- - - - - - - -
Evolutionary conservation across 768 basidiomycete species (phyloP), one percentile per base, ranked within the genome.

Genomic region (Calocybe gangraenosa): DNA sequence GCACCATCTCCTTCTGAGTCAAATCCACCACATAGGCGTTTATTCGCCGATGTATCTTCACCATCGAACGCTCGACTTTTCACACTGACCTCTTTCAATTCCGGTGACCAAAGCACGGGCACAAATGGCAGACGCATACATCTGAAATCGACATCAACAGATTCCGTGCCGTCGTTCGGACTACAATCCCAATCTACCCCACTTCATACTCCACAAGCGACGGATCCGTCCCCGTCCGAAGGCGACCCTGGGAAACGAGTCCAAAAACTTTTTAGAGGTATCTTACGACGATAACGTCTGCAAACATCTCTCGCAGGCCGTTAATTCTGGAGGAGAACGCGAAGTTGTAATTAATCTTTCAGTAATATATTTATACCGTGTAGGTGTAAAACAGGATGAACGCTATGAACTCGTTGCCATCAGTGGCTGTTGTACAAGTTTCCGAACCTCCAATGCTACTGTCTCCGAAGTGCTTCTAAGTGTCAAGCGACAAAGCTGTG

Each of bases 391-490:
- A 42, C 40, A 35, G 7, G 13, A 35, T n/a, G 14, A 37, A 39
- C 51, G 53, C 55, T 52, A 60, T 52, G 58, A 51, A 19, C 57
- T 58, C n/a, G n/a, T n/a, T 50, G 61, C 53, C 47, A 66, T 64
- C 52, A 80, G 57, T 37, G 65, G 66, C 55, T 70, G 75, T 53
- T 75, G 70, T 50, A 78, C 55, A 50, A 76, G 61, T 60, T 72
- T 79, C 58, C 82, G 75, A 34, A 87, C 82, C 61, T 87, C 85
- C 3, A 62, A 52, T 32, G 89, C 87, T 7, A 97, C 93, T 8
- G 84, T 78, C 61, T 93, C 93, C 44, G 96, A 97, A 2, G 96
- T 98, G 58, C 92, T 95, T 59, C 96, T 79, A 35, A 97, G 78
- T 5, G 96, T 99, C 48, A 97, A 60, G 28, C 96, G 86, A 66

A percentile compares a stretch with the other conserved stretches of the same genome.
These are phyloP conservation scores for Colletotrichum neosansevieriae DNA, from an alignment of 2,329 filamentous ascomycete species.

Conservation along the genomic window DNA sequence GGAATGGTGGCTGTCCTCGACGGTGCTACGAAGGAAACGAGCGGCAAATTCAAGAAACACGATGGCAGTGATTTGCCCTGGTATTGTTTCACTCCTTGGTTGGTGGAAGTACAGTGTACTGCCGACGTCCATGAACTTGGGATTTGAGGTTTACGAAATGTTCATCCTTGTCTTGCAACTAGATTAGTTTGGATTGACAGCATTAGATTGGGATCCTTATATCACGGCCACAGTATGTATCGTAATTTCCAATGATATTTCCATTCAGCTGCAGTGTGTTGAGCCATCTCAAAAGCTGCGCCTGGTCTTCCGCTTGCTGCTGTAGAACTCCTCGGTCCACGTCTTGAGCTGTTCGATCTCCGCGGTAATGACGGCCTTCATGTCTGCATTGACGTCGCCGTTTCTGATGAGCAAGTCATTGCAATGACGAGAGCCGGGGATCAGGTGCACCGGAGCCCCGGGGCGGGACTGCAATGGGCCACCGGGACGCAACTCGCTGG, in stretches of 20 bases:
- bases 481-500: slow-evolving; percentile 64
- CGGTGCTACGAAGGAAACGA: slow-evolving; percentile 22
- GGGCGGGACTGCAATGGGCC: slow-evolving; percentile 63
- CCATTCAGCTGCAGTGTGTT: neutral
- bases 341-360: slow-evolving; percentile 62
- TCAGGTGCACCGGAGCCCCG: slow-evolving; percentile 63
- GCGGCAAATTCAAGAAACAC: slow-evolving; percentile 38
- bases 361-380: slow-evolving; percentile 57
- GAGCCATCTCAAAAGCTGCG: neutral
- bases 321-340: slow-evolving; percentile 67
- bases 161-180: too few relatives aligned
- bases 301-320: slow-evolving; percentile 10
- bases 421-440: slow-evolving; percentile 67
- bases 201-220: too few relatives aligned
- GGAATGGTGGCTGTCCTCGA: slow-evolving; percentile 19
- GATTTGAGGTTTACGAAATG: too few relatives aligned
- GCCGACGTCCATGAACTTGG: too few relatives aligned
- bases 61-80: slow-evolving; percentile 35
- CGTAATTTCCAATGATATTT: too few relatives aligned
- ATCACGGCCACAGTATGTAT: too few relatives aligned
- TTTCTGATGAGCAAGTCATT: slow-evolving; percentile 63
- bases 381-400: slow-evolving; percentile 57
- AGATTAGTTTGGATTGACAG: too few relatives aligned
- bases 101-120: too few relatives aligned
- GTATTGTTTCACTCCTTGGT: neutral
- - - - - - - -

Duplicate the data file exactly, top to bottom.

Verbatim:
Evolutionary conservation across 768 basidiomycete species (phyloP), one percentile per base, ranked within the genome.

Genomic region (Calocybe gangraenosa): DNA sequence GCACCATCTCCTTCTGAGTCAAATCCACCACATAGGCGTTTATTCGCCGATGTATCTTCACCATCGAACGCTCGACTTTTCACACTGACCTCTTTCAATTCCGGTGACCAAAGCACGGGCACAAATGGCAGACGCATACATCTGAAATCGACATCAACAGATTCCGTGCCGTCGTTCGGACTACAATCCCAATCTACCCCACTTCATACTCCACAAGCGACGGATCCGTCCCCGTCCGAAGGCGACCCTGGGAAACGAGTCCAAAAACTTTTTAGAGGTATCTTACGACGATAACGTCTGCAAACATCTCTCGCAGGCCGTTAATTCTGGAGGAGAACGCGAAGTTGTAATTAATCTTTCAGTAATATATTTATACCGTGTAGGTGTAAAACAGGATGAACGCTATGAACTCGTTGCCATCAGTGGCTGTTGTACAAGTTTCCGAACCTCCAATGCTACTGTCTCCGAAGTGCTTCTAAGTGTCAAGCGACAAAGCTGTG

Each of bases 391-490:
- A 42, C 40, A 35, G 7, G 13, A 35, T n/a, G 14, A 37, A 39
- C 51, G 53, C 55, T 52, A 60, T 52, G 58, A 51, A 19, C 57
- T 58, C n/a, G n/a, T n/a, T 50, G 61, C 53, C 47, A 66, T 64
- C 52, A 80, G 57, T 37, G 65, G 66, C 55, T 70, G 75, T 53
- T 75, G 70, T 50, A 78, C 55, A 50, A 76, G 61, T 60, T 72
- T 79, C 58, C 82, G 75, A 34, A 87, C 82, C 61, T 87, C 85
- C 3, A 62, A 52, T 32, G 89, C 87, T 7, A 97, C 93, T 8
- G 84, T 78, C 61, T 93, C 93, C 44, G 96, A 97, A 2, G 96
- T 98, G 58, C 92, T 95, T 59, C 96, T 79, A 35, A 97, G 78
- T 5, G 96, T 99, C 48, A 97, A 60, G 28, C 96, G 86, A 66

A percentile compares a stretch with the other conserved stretches of the same genome.
These are phyloP conservation scores for Colletotrichum neosansevieriae DNA, from an alignment of 2,329 filamentous ascomycete species.

Conservation along the genomic window DNA sequence GGAATGGTGGCTGTCCTCGACGGTGCTACGAAGGAAACGAGCGGCAAATTCAAGAAACACGATGGCAGTGATTTGCCCTGGTATTGTTTCACTCCTTGGTTGGTGGAAGTACAGTGTACTGCCGACGTCCATGAACTTGGGATTTGAGGTTTACGAAATGTTCATCCTTGTCTTGCAACTAGATTAGTTTGGATTGACAGCATTAGATTGGGATCCTTATATCACGGCCACAGTATGTATCGTAATTTCCAATGATATTTCCATTCAGCTGCAGTGTGTTGAGCCATCTCAAAAGCTGCGCCTGGTCTTCCGCTTGCTGCTGTAGAACTCCTCGGTCCACGTCTTGAGCTGTTCGATCTCCGCGGTAATGACGGCCTTCATGTCTGCATTGACGTCGCCGTTTCTGATGAGCAAGTCATTGCAATGACGAGAGCCGGGGATCAGGTGCACCGGAGCCCCGGGGCGGGACTGCAATGGGCCACCGGGACGCAACTCGCTGG, in stretches of 20 bases:
- bases 481-500: slow-evolving; percentile 64
- CGGTGCTACGAAGGAAACGA: slow-evolving; percentile 22
- GGGCGGGACTGCAATGGGCC: slow-evolving; percentile 63
- CCATTCAGCTGCAGTGTGTT: neutral
- bases 341-360: slow-evolving; percentile 62
- TCAGGTGCACCGGAGCCCCG: slow-evolving; percentile 63
- GCGGCAAATTCAAGAAACAC: slow-evolving; percentile 38
- bases 361-380: slow-evolving; percentile 57
- GAGCCATCTCAAAAGCTGCG: neutral
- bases 321-340: slow-evolving; percentile 67
- bases 161-180: too few relatives aligned
- bases 301-320: slow-evolving; percentile 10
- bases 421-440: slow-evolving; percentile 67
- bases 201-220: too few relatives aligned
- GGAATGGTGGCTGTCCTCGA: slow-evolving; percentile 19
- GATTTGAGGTTTACGAAATG: too few relatives aligned
- GCCGACGTCCATGAACTTGG: too few relatives aligned
- bases 61-80: slow-evolving; percentile 35
- CGTAATTTCCAATGATATTT: too few relatives aligned
- ATCACGGCCACAGTATGTAT: too few relatives aligned
- TTTCTGATGAGCAAGTCATT: slow-evolving; percentile 63
- bases 381-400: slow-evolving; percentile 57
- AGATTAGTTTGGATTGACAG: too few relatives aligned
- bases 101-120: too few relatives aligned
- GTATTGTTTCACTCCTTGGT: neutral